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The selection report for the National Court Framework Registrar role - Vacancy N.N. 10690165

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Dear Federal Court of Australia,

I refer to an extract from an article (Untried junior lawyers score key Federal Court appointments) published in The Australian on 8 February 2022. The extract is set out below:

In late December 2020, Ms McMullan wrote to Ms Lagos to inform her she had found the recruitment process that led to the court promoting the woman had breached the Public Service Act because “all eligible members of the community were not given a reasonable opportunity to apply to perform the relevant duties”.

“(This is) because … if admission as a legal practitioner was not essential for performance of the role, listing it as an essential requirement in the advertisement
may have precluded other members of the community with the same qualifications as (the woman) from applying for the position.

Admission as a legal practitioner is listed as essential for performance of the role, but does not appear to have been considered as part of the selection process,” Ms McMullen wrote.

“(She) … was selected over a field of candidates all of whom did have this work-related quality.”

It has since come to light that the unmeritorious female candidate referred to by Ms McMullan is Caitlin Wu. A copy of Ms Wu's promotion notice was published on the Right to Know website (see https://www.righttoknow.org.au/request/u...).

I would like access to the selection report prepared by the selection committee that selected Ms Caitlin Wu as the National Court Framework Registrar over a field of candidates all of whom were admitted as legal practitioners.

I want to know what the selection committee's reasons for selecting the unmeritorious candidate were.

Under the FOI Act I request access to the following documents:

a) the selection report for the National Court Framework Registrar role that Caitlin Wu was promoted to fill; and
b) the letter of offer provided to Ms Wu, dated 5 December 2016 (the existence of this letter was confirmed by Ms Giorgina Strangio of the APSC in a decision that she made on 8 April 2022).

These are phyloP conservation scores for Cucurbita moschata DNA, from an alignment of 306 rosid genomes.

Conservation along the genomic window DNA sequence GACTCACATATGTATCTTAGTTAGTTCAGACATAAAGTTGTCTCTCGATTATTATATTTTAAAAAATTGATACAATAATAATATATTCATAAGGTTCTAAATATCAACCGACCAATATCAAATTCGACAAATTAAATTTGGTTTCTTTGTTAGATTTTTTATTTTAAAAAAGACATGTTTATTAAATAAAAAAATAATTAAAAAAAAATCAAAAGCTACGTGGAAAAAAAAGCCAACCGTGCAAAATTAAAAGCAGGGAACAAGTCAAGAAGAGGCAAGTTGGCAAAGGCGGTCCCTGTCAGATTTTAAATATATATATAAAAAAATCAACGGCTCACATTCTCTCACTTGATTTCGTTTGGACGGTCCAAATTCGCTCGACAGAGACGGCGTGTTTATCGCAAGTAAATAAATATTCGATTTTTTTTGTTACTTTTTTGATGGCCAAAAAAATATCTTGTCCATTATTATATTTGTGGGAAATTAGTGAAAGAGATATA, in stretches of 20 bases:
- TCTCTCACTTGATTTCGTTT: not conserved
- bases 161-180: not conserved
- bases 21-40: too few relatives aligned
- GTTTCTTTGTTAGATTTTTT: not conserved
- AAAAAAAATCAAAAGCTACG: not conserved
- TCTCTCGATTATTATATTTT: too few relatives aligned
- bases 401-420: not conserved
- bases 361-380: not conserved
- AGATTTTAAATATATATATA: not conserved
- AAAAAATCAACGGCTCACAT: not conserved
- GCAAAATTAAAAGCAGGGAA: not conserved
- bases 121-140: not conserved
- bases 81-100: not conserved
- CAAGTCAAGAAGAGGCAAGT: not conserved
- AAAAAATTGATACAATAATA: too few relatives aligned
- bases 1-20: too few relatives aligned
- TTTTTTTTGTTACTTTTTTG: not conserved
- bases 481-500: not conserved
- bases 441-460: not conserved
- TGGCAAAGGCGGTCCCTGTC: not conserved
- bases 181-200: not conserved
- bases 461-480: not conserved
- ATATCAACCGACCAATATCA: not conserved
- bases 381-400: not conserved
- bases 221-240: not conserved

Please do not redact any deliberative content set out in the selection committee's report because I want to know why Ms Wu was selected over the other candidates that Ms McMullan determined met the essential requirements for the National Court Framework Registrar role.

I invite you to redact the names of the unsuccessful candidates in the selection report.

Please do not redact Ms Caitlin Wu's name in any documents.

Please do not redact any dates in any of the documents.

Please do not redact the names and titles of the members of the selection committee in the selection report.

Please do not redact the signatures of Ms Sia Lagos and Mr David Pringle from any of the documents as their signatures are publicly available (Ms Lagos' signature is, among other places online, published in the annual reports of the Federal Court, and Mr Pringle's signature is published, among other places, on all orders of the Federal Circuit Court on Federal Law Search).

Yours faithfully,

Aiofe

External FOI, Federal Court of Australia

1 Attachment

OFFICIAL
Dear Aiofe

Please find attached correspondence from the Federal Court of Australia.

Kind regards

FOI Officer
Federal Court of Australia

show quoted sections

External FOI, Federal Court of Australia

2 Attachments

OFFICIAL
Dear Aiofe

Please find attached correspondence from the Federal Court of Australia.

Kind regards

FOI Officer
Federal Court of Australia

show quoted sections

Dear B Henderson,